I especially love it because it shows how the effects of war need not darken a person's soul. In Tom's case, the terror he experienced sharpened his appreciation of the things he loved most at home. He knew he couldn't paint Mount Franklin while the rest of the world was on fire, but he knew when he returned home, he would know all the more what Mount Franklin meant to him. He certainly knew what Sarah meant to him and said without hesitation at the end of his life that Sarah in the Summertime was his greatest work. He went on to say that the reason why he loved it most was because he knew her.
EL: Are there any anecdotes about Tom Lea you can share with us?
AM: When I opened Adair Margo Gallery in 1985, I went to visit Tom Lea at his home. Because of my respect for him, I was seeking his blessing. With initial notions of exhibiting what was "innovative" and "new," I remember his discomfort with my words. "Artistic vision" and "contemporary expression" meant nothing to him, but a belief in knowledge, diligence and skill most certainly did. His truthfulness gave me a perspective I needed, and the beginnings of a much stronger footing.
EL: Where can people learn more about Tom Lea and his works?
AM: The largest repository of his art and writing is at the Harry Ransom Humanities Research Center at the University of Texas at Austin. In Austin, people can also see his work in the Texas State Capitol, at the Blanton Museum, and his cenotaph with Mount Franklin on Republic Hill at the Texas State Cemetery. The Bullock Texas State History Museum will host an exhibition of his work in October 2015.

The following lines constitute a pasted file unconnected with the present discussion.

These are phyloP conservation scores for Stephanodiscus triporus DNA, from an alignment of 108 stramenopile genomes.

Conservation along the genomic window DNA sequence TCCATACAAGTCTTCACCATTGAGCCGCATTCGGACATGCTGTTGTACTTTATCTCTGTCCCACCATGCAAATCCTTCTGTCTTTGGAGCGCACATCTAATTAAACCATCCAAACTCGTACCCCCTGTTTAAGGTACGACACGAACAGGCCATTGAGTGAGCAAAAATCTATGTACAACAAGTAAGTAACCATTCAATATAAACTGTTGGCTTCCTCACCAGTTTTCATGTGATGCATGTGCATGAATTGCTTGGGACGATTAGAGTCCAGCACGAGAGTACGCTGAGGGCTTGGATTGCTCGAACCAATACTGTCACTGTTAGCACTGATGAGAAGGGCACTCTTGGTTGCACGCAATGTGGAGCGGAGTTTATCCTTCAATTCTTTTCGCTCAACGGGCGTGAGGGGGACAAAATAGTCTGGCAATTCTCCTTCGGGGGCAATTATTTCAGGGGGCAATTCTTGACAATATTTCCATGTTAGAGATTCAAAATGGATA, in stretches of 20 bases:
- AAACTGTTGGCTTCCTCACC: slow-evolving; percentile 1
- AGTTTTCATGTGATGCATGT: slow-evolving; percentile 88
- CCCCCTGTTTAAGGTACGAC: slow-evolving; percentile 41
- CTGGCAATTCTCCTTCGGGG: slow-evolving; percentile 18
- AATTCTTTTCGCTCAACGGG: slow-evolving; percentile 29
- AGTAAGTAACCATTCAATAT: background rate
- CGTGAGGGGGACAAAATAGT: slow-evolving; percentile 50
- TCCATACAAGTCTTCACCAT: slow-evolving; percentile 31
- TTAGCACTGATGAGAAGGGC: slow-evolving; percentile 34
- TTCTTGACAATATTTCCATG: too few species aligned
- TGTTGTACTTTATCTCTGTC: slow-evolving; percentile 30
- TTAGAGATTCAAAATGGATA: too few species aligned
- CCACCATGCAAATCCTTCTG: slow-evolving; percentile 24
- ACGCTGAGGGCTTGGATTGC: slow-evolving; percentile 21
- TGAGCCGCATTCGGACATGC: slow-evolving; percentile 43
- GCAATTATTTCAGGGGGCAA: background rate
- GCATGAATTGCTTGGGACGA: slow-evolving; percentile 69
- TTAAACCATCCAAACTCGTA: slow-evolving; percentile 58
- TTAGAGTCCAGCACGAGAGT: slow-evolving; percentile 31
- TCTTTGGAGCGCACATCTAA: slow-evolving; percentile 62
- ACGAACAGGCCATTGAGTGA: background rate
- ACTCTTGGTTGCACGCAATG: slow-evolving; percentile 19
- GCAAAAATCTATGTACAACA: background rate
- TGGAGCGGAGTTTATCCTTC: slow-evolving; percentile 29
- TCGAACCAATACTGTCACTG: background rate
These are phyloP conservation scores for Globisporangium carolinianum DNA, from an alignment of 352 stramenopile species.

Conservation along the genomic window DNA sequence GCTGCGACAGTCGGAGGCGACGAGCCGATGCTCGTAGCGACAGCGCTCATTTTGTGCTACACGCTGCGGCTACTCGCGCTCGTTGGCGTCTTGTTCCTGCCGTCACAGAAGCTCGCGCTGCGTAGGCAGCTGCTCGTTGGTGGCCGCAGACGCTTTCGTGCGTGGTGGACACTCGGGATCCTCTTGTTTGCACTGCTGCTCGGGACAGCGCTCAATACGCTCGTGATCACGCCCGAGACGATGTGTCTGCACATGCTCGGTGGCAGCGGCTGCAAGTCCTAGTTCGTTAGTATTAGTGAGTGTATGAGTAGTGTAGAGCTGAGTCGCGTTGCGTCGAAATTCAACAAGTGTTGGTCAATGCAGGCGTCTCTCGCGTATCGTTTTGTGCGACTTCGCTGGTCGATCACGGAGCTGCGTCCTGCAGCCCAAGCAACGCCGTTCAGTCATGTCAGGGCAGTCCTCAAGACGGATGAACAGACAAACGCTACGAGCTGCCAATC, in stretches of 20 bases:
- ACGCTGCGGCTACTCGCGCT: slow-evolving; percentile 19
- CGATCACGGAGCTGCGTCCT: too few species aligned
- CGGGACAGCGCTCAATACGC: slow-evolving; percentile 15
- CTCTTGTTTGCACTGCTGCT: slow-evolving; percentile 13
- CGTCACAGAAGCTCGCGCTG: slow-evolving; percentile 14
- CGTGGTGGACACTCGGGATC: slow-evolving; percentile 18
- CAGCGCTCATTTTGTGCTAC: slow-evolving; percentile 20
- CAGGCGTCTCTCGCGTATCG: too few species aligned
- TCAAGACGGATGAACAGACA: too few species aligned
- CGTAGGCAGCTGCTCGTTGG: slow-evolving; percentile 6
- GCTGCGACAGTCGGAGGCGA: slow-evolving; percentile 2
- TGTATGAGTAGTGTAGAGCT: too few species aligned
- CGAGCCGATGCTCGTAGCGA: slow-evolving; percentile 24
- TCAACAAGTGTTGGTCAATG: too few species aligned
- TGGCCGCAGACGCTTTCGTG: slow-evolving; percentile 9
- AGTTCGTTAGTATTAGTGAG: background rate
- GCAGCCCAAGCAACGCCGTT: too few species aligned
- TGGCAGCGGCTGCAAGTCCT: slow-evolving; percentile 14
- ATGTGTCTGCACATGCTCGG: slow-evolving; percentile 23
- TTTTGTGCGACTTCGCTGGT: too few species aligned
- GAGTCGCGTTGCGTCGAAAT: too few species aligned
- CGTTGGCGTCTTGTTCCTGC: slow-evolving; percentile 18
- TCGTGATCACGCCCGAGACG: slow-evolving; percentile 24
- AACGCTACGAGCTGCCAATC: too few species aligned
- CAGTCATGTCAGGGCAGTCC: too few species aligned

Tom Lea's World War II paintings for LIFE magazine are in the U.S. Army Center of Military History at Fort Belvoir, though in storage. Some are being conserved in order to travel to the National Museum of the Pacific War in Fredericksburg in October 2015. In D.C., American Art has the beautiful Southwest study for the El Paso Public Library mural on view in the Luce Foundation Center; the Rayburn Building on Capitol Hill has Sam Rayburn's portrait; and the State Department has a portrait of Benito Juarez in its Diplomatic Reception Rooms.
In El Paso, the El Paso Museum of Art has a Tom Lea Gallery with some of his work, though most is in storage and can be seen by appointment. The University of Texas at El Paso Special Collections has an archive of his papers and will be acquiring his letters to J. Frank Dobie. El Paso also has murals in the El Paso Public Library and the Historic Federal Courthouse. The Tom Lea Institute, established to perpetuate his legacy, hosts Tom Lea Month annually and named a Tom Lea Trail, which connects eleven Texas cities through his art, crossing the border at El Paso. Its website is a good resource, as are several booklets it has published, including J.P. Bryan's Tom Lea and Texas.
Tom Lea's public murals are in Chicago; Las Cruces, New Mexico; El Paso, Texas: Dallas, Texas; Pleasant Hill, Missouri; Odessa Texas; and Seymour, Texas.
His novels The Wonderful Country and The Brave Bulls are still in print, as is his two volume history of The King Ranch, which the ranch distributes. His other books, The Hands of Cantu about the arrival of the first horses in America with the Spanish, written in English as if spoken Spanish, can be found on ABE books online. To get an expansive look at his life, A Picture Gallery, published by Little, Brown and Company on ABE is great, as is the oral history I recorded, Tom Lea, An Oral History, published by Texas Western Press. Tom Lea spoke at the DeGolyer Library at SMU in 1992, a presentation they published called The Southwest is Where I Live. I go back to that little booklet over and over again. Also, in Texas A&M University Press' The Two Thousand Yard Stare, Tom Lea's World War II, Marine aviator Brendan Greeley compiled his World War II work for LIFE.